The PCs keyboard implements a bi-directional protocol. The keyboard can send data (so called scan codes, unique for each button - one for button pressed, another for button released) to the Host and the Host can send data to the Keyboard. The keyboard is free to send data to the host when both the KBD Data and KBD Clock lines are high (Idle). The KBD Clock line can be used as a Clear to Send line. If the host takes the KBD Clock line low, the keyboard will buffer any data until the KBD Clock is released, ie goes high. Should the Host take the KBD Data line low, then the keyboard will prepare to accept a command from the host.
The transmission of data in the forward direction, ie Keyboard to Host is done with a frame of 11 bits. The first bit is a Start Bit (Logic 0) followed by 8 data bits (LSB First), one Parity Bit (Odd Parity) and a Stop Bit (Logic 1). The Keyboard will generate the clock, typical frequency of the clock signal ranges from 20 to 30 Khz.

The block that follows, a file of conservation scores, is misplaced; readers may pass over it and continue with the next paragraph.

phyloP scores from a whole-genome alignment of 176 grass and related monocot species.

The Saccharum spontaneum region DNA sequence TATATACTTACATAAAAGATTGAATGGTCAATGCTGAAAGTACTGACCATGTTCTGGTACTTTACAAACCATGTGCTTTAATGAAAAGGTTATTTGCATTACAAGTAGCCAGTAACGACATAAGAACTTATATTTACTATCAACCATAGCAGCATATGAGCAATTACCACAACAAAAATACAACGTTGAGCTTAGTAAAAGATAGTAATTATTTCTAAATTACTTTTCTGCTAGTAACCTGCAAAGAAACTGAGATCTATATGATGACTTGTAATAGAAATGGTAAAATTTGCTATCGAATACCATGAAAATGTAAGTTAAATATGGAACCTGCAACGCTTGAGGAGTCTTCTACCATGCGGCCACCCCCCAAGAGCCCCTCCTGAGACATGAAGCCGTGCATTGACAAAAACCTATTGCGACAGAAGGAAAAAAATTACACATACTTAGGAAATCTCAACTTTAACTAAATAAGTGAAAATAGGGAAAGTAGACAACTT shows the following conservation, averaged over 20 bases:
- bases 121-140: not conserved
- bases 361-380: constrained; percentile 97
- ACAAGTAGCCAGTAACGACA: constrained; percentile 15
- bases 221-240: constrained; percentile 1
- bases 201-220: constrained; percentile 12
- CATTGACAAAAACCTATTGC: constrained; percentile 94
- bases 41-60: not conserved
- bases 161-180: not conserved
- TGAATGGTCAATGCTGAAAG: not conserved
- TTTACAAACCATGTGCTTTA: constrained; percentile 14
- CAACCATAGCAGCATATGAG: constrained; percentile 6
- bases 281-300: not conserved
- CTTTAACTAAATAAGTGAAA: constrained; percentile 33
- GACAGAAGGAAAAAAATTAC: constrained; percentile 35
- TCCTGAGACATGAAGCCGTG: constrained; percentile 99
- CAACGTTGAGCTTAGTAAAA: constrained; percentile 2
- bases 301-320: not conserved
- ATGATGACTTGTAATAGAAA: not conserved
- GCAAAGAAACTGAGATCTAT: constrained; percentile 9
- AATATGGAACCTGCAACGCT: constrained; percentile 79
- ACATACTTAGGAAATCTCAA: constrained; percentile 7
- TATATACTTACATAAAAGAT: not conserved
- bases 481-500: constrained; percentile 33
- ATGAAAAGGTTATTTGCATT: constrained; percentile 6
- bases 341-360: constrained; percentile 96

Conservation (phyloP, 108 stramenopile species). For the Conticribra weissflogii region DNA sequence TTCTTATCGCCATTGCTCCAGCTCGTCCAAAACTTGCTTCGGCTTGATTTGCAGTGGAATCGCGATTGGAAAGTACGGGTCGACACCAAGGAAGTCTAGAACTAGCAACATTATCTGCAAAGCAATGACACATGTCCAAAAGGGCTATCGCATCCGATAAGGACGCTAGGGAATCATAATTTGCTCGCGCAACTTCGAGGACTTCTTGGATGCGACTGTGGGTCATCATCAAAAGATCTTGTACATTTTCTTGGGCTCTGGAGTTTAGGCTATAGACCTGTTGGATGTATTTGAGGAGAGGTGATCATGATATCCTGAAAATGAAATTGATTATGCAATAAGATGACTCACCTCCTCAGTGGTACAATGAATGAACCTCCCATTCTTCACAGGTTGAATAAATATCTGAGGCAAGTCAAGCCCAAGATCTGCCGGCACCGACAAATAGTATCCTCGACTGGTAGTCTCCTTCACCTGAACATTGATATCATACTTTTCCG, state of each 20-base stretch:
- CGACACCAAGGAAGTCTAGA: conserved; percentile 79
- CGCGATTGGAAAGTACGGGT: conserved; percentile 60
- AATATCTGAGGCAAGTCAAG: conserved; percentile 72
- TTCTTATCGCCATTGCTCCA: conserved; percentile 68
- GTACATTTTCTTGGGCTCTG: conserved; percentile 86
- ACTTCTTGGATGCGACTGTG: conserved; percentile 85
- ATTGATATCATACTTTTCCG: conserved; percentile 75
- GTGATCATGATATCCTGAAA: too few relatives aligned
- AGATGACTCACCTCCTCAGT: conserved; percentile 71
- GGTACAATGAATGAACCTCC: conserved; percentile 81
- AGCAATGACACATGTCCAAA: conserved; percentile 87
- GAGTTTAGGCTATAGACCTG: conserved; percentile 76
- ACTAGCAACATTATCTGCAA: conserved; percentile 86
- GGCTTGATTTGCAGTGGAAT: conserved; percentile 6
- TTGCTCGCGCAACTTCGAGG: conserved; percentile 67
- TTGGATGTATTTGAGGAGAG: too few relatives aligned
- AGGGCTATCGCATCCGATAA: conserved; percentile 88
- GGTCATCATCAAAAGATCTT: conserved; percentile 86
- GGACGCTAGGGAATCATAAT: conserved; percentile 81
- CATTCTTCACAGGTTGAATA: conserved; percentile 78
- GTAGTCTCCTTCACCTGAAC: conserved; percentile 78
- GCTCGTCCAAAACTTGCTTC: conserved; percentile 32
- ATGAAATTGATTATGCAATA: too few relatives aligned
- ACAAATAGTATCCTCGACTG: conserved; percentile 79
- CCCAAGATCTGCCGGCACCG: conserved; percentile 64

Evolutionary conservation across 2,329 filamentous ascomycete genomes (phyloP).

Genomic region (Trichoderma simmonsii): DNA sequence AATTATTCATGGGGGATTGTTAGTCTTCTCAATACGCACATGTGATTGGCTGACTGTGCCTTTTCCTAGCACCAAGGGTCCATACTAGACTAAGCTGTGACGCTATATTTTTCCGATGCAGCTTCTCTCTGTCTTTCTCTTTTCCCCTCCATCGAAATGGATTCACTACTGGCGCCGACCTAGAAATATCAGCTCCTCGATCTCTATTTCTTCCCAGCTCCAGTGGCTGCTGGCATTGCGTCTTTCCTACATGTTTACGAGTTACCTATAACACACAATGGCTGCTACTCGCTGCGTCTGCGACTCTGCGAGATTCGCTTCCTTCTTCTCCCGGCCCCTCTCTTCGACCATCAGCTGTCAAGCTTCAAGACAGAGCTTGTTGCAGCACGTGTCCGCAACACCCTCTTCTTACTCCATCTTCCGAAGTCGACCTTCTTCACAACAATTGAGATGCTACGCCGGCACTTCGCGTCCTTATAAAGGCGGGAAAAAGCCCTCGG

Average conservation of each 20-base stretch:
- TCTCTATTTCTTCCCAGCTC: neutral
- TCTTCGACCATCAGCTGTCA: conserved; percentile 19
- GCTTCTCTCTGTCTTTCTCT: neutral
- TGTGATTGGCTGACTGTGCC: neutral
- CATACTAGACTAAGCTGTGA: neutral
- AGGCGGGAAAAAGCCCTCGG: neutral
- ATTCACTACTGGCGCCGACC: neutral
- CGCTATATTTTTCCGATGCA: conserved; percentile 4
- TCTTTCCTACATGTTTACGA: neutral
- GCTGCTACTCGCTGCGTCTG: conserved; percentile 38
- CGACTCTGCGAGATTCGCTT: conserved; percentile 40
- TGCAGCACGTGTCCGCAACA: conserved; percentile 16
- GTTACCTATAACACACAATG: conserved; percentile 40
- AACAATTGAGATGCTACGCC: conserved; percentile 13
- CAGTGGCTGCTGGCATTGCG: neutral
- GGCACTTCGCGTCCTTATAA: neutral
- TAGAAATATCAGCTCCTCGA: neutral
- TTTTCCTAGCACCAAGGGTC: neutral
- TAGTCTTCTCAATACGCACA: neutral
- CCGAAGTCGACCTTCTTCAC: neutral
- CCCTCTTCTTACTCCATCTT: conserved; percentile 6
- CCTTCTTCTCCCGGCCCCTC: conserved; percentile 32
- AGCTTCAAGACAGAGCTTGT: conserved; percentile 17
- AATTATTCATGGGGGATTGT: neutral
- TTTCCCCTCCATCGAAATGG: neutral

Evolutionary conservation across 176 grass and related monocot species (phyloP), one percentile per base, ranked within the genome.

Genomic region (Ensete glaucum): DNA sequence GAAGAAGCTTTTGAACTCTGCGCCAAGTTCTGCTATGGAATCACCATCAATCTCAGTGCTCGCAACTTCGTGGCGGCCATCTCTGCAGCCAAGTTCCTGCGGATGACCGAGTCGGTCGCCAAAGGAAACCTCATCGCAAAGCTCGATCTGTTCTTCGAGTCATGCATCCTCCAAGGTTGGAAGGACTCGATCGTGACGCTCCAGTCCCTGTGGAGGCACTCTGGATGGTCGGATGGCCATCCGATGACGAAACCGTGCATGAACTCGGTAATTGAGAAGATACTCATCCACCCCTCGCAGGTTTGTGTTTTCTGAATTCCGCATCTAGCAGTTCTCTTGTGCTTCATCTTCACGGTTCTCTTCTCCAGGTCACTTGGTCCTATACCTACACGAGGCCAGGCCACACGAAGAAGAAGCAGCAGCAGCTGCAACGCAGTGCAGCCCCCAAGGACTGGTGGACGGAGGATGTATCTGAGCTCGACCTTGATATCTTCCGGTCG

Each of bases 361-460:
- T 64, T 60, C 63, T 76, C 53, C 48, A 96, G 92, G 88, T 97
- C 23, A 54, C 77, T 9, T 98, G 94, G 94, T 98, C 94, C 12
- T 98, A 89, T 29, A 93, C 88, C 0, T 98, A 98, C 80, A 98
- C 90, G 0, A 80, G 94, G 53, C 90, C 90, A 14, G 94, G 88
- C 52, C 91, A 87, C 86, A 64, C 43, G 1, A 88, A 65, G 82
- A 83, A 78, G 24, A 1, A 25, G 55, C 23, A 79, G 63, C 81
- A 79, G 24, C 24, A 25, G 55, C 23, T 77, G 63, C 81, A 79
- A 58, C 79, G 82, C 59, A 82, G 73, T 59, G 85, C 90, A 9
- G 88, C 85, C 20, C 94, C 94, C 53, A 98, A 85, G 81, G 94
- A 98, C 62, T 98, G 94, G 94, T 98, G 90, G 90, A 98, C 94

|2||n/c or DATA2 for dual PS2||-||Not connected|
|4||VCC||Power , +5 VDC|
|6||n/c or CLK2 for dual PS2||-||Not connected|
The keyboard and auxiliary device signals are driven by open-collector drivers pulled to 5Vdc through a pull-up resistor.
Sink current Max: 20mA ;
Hi-level output V Min 5.0 Vdc minus pull-up ;
Low-level Output v Max 0.5 Vdc;
High-level input v Min 2.0 Vdc;
Low-level input v Max 0.8 Vdc.
Note: Direction is Computer relative Keyboard.